Mallory Kane (Gina Carano) is one tough bitch! A private contractor to global governments who can do everything from rescue a hostage in Barcelona to being simply being an ‘eye candy’ distraction during another operative’s mission, Mallory is the go-to girl for successful operations.
But in the world of spying and covert government operations, crosses and double-crosses are routine and Mallory goes from a hunter to being hunted and must use all her skills and resources to climb the international ladder to find out who is behind her betrayal.
Mixed martial arts fighter Gina Carano makes her lead acting debut as the kick-ass Mallory. We first get introduced to our protagonist at a rural coffee shop when she is confronted by fellow hire Aaron (Channing Tatum) who is following orders to bring Mallory in for questioning. After an awkward, yet polite discussion, Aaron throws a cup of hot coffee in Mallory’s face and a ruckus starts in the café. Mallory takes a beating until she is able to get her bearings and dish out a can of whoop-ass on the under-estimating Aaron. Mallory flees the scene and this catapults the story that utilizes flashbacks to try and help explain why Mallory is being chased while offering hints as to whom might be behind the treachery.
Steven Soderbergh (Traffic, Ocean’s 11) directs Haywire based on a screenplay by Lem Dobbs (The Limey, Dark City) and he has an interesting approach to presenting the action genre. Big explosions, exaggerated punching sounds and an over-wrought music score during action scenes are non-existent. Instead, the action is real and punctuated by silence. There is a 70’s exploitation type of musical accompaniment to many of the chases which was a welcome departure from the Hans Zimmer Transformer’s style of overpowering scores which result in our characters yelling above the rock n’ roll thumping.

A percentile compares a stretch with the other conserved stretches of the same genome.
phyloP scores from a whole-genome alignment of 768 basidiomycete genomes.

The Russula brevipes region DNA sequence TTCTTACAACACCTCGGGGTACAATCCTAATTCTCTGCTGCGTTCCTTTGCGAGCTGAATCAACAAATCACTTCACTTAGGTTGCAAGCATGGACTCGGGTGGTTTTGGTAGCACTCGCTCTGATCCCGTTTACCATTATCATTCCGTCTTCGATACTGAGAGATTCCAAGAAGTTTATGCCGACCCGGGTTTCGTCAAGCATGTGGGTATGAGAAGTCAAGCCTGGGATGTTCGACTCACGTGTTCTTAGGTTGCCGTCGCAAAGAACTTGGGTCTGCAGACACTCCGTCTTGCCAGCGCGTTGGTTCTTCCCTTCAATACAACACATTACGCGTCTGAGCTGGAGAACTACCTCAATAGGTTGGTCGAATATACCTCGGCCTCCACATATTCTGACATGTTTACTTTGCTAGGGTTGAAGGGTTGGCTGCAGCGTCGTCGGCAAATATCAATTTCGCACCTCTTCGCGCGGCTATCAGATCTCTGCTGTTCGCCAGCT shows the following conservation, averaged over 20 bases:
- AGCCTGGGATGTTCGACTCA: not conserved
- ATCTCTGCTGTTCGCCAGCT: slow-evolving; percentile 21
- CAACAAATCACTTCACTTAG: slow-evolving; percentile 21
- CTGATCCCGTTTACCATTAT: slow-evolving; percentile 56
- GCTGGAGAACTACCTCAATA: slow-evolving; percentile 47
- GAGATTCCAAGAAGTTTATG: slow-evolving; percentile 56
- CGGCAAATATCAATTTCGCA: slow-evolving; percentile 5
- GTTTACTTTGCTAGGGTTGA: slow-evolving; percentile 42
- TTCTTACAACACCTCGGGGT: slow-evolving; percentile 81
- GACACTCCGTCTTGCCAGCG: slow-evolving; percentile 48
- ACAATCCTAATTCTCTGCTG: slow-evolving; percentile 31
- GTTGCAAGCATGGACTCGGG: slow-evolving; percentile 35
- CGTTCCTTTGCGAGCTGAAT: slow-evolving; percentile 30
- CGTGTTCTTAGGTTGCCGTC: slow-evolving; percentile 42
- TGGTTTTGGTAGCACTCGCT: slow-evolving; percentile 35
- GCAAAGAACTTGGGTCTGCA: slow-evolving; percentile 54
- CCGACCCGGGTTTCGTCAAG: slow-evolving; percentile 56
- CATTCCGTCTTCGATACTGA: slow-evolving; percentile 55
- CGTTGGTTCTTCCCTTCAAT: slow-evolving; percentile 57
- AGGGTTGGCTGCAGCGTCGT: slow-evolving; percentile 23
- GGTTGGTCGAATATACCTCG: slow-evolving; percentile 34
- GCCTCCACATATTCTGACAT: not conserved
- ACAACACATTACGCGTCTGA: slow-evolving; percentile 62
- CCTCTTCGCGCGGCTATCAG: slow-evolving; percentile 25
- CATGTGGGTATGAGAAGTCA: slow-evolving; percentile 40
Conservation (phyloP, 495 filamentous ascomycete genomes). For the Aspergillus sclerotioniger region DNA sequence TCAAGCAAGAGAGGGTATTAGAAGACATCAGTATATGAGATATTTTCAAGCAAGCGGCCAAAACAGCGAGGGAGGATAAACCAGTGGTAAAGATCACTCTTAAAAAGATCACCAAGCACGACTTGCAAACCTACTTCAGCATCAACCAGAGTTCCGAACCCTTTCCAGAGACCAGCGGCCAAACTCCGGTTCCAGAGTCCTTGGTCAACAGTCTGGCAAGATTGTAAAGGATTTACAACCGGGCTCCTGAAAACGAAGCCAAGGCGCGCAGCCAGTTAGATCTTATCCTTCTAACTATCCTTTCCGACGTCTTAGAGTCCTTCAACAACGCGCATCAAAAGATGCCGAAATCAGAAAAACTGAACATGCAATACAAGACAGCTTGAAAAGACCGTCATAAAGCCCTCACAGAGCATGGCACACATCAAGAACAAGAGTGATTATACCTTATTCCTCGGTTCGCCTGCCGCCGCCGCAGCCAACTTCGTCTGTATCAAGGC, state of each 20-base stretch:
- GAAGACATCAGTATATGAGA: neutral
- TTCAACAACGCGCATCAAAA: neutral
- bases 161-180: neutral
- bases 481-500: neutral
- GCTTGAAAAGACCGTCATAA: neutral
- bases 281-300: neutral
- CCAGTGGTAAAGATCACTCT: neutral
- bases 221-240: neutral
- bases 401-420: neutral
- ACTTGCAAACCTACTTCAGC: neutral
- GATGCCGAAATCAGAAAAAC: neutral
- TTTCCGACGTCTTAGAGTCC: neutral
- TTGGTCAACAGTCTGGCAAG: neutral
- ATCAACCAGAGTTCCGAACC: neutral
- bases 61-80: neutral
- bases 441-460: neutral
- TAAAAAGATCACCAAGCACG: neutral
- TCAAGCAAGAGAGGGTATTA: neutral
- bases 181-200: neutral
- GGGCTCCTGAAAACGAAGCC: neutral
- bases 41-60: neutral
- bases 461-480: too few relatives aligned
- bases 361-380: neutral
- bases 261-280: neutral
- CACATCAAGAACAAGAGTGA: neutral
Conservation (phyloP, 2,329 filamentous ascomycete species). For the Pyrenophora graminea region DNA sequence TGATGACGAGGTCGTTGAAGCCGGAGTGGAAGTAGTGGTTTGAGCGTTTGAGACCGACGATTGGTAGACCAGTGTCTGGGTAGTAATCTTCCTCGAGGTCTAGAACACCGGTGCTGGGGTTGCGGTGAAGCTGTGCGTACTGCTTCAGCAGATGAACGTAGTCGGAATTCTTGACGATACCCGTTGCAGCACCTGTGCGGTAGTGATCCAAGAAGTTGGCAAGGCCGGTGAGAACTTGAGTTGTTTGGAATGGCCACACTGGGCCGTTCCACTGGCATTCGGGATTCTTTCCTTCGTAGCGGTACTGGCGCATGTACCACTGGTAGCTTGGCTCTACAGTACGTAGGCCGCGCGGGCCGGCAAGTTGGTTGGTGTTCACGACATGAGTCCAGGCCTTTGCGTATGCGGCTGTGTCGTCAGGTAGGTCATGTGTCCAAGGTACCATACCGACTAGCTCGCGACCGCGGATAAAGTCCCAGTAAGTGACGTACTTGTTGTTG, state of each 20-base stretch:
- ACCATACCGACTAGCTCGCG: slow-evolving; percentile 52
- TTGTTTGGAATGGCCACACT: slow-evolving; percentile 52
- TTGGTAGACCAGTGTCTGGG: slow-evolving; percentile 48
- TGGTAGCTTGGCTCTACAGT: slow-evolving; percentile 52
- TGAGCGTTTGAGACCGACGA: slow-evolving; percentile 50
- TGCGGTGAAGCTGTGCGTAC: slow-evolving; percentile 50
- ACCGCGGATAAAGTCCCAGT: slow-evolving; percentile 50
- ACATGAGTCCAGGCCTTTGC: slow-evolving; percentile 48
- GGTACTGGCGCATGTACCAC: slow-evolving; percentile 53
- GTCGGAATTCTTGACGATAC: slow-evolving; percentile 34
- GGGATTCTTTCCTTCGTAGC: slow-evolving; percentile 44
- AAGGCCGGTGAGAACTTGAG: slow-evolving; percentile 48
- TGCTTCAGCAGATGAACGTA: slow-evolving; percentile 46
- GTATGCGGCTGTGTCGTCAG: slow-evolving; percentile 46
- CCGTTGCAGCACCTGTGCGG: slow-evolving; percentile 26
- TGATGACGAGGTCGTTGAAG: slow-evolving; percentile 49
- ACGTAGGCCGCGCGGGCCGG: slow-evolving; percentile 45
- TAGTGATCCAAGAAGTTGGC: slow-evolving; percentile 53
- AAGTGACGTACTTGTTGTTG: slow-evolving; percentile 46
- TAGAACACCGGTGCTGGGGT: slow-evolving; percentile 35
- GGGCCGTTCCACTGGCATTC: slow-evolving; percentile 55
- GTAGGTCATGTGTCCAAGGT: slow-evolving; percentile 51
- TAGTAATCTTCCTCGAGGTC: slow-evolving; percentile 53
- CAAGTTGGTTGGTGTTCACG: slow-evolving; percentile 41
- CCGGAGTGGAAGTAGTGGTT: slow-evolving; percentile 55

The fight sequences were very realistic and had a Jason Bourne feel to them at times. There is no denying that Carano can fight and Soderbergh was smart to keep the sequences within the realm of believability (there are no exaggerated leg kicks or bodies flying through the air before leveling someone with a punch).
The story itself was more complicated than your average picture housed within the same genre. We travel from the US to Barcelona to Dublin and back as Mallory works on amassing as many Air Miles as possible. Her trip to Dublin, Ireland and her interaction with Michael Fassbender was the highlight of the travels as the non-splashy realities of being a spy was on full display (think of it as an anti-Mission Impossible).
In all, Haywire delivered, but not on the levels we expected. Trailers had us geared and prepped for an action adventure of fist flying proportions. Instead, we got an intelligent thriller that used Carano just enough without fully exploiting or exaggerating her talents.